Last Updated on
Have you already launched a website for your new business? If you haven’t done so yet, please contact a web developer or website designer right away, before you continue reading, as you are missing out on a lot of economic opportunity.
If your new website has already gone live, congratulations. Now it is time to ask yourself: Do I have an online community to promote and support my business?
If there is one thing that the advent of Internet social media has clearly demonstrated, is that business entities can either be made or broken by online communities.
This is particularly true of businesses that operate within the tech industry. Once a new company decides to start doing business on the Internet, it must take advantage of all the positive aspects of keeping an online presence.
These advantages go far beyond merely having a website or a Facebook account that serves as a placeholder for contact information. A new business can truly shine by building an online community that is committed to support it.
Building a significant online community around a new business can be relatively easy, but only if it is done organically. This means that potential members of the community must be attracted and engaged for the right reasons.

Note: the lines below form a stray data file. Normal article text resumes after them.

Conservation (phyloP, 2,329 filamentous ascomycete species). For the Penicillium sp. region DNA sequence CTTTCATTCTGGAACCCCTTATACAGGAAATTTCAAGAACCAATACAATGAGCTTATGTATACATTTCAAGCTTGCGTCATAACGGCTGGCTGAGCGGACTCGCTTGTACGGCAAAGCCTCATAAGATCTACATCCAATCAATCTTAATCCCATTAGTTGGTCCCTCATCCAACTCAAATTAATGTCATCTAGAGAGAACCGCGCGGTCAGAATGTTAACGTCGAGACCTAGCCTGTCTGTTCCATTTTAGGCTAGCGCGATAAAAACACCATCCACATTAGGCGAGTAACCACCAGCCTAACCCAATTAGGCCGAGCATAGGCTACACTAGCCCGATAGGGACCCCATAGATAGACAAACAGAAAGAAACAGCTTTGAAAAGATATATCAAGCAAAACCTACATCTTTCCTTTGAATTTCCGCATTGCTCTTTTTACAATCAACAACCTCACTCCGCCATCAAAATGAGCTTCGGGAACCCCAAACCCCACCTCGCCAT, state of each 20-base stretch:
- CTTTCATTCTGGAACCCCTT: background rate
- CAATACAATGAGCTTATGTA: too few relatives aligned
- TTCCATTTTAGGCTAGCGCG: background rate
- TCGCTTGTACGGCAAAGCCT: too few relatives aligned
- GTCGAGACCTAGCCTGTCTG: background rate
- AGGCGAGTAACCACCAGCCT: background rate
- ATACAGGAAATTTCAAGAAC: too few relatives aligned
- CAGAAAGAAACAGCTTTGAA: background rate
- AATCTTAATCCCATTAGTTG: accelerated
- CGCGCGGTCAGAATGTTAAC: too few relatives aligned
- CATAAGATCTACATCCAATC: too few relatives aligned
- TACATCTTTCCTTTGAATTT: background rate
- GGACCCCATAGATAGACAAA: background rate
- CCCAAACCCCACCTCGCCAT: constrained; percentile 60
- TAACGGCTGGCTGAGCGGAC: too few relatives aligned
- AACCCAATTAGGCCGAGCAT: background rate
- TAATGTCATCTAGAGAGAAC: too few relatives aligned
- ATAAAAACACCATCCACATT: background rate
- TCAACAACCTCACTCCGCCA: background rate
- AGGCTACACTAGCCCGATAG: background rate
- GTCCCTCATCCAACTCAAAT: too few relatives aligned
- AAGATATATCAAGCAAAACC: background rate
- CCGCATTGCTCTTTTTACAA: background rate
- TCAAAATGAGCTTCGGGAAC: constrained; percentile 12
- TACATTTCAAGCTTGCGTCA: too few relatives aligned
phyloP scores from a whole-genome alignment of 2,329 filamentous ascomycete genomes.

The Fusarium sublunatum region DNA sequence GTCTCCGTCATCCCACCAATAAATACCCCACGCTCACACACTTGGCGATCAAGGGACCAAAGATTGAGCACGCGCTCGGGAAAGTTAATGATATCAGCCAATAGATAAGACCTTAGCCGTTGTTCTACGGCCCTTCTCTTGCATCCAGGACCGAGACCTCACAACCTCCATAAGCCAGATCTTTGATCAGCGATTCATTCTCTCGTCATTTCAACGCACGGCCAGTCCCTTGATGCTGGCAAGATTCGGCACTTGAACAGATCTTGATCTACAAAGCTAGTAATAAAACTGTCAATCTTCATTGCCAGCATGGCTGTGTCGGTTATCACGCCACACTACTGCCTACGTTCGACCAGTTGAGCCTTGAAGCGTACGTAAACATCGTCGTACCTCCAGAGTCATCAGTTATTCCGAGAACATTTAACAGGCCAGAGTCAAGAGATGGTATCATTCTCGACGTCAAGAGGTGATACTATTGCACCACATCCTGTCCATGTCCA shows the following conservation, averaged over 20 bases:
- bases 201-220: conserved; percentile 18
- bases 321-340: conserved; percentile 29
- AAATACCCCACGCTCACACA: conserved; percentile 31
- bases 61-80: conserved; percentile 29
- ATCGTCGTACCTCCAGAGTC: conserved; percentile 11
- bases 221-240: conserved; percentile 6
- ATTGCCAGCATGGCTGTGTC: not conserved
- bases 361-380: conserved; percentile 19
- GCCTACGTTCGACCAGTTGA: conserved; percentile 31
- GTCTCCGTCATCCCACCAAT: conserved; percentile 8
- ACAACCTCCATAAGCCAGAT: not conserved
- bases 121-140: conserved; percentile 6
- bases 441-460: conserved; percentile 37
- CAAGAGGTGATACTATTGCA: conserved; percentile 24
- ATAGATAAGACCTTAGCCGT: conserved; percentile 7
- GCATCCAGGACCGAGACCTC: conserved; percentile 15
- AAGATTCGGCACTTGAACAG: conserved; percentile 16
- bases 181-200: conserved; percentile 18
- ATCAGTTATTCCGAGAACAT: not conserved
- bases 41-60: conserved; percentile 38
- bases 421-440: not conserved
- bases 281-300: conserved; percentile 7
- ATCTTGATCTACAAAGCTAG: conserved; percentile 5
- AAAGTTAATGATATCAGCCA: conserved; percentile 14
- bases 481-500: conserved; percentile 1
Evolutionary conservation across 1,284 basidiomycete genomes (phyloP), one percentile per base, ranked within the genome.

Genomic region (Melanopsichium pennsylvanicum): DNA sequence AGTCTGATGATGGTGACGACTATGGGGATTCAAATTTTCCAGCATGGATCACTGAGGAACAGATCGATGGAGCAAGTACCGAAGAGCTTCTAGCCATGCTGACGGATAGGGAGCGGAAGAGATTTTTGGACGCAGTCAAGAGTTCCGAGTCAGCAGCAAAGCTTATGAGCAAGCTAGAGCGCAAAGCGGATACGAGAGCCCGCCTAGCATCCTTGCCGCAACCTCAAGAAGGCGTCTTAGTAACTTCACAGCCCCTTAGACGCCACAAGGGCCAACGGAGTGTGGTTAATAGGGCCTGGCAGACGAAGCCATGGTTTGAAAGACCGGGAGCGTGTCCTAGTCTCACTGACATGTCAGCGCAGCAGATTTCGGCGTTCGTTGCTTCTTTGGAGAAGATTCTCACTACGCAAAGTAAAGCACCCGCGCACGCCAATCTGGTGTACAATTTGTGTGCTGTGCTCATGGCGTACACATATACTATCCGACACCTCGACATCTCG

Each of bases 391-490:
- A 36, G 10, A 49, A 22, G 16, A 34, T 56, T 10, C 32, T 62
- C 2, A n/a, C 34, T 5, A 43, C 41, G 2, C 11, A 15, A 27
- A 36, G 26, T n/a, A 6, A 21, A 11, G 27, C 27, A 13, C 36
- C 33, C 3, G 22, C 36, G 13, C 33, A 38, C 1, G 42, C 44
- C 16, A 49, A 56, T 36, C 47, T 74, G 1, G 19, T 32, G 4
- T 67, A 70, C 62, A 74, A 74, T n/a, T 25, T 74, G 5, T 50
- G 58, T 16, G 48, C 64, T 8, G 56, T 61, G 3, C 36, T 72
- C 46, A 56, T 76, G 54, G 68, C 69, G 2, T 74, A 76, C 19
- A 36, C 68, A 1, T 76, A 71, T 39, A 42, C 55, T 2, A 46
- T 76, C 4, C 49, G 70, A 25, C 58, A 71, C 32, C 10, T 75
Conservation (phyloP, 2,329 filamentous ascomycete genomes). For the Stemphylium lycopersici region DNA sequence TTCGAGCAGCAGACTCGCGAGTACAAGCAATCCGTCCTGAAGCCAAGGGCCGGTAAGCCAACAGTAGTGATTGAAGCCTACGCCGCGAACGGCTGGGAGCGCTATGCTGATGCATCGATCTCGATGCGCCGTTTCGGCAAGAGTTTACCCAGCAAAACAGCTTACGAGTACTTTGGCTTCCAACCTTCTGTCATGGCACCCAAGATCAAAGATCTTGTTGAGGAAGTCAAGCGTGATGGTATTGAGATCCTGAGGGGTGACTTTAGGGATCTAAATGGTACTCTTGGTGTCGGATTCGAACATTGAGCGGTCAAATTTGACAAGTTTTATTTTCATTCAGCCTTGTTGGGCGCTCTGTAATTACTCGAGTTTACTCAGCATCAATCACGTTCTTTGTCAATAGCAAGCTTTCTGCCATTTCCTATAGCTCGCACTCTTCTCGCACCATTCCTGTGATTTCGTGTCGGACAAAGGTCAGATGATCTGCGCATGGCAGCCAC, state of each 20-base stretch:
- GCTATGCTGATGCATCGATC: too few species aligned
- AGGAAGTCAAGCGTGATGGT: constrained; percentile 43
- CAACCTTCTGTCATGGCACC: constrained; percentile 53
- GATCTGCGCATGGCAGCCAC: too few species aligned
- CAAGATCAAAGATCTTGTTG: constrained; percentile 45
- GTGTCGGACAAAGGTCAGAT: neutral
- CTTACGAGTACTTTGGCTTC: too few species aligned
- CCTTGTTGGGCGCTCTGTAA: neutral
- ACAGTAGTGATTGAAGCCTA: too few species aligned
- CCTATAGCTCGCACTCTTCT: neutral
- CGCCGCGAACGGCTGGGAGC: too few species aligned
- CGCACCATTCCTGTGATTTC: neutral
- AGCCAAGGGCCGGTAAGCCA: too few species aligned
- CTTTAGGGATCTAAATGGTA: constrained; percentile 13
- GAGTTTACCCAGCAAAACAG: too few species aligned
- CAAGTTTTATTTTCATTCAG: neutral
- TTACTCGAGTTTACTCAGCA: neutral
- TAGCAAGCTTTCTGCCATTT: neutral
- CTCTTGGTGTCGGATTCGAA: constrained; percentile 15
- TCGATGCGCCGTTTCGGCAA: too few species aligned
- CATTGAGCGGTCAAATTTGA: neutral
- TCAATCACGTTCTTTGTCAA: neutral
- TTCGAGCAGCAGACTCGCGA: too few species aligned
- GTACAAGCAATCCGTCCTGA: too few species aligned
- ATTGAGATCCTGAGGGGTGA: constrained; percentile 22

This is not a marketing effort to entice clients to look at products or evaluate services. Growing a community involves taking assertive action that will benefit all members, not just the business or some of the patrons.
Entrepreneurs who choose to build communities around their business should be aware that by doing so they are placing themselves at the mercy of the court of public opinion.
Online communities tend to be egalitarian, meaning that any underhanded actions willfully performed by the business will be dealt with accordingly by community members.
The following ten tips can help a new business owner to begin fostering an environment for a community to develop:
1. Seek Potential
Are there any existing online communities talking about your product or service? A new auto paint and body shop, for example, can look into message boards, Facebook Groups, Google+ Circles, Twitter lists, and other online gathering places where car enthusiasts are sharing discourse about matters pertaining their car exteriors.
In this example, there are probably multiple communities, and thus it is recommended that business owners focus on one at a time. The business must be tactfully introduced to the members, and this is when a marketing item, such as a special offer or coupon, can be used.
2. Lower the Barrier to Entry
It may be tempting to begin collecting data from prospects right after the step above. Directing potential community members to a sign-up page where they must fill out a form with personal information is not a sensible step in community-building.
Make it as simple as possible, such as a “Like” on Facebook, a +1 on Google+, or a follow on Twitter. Once the community grows and becomes vibrant, the members will easily volunteer their information.
3. Become a Follower
The new members of your community are interested in seeing what the business, or the business owner, is interested in, who they follow, and how they interact with others.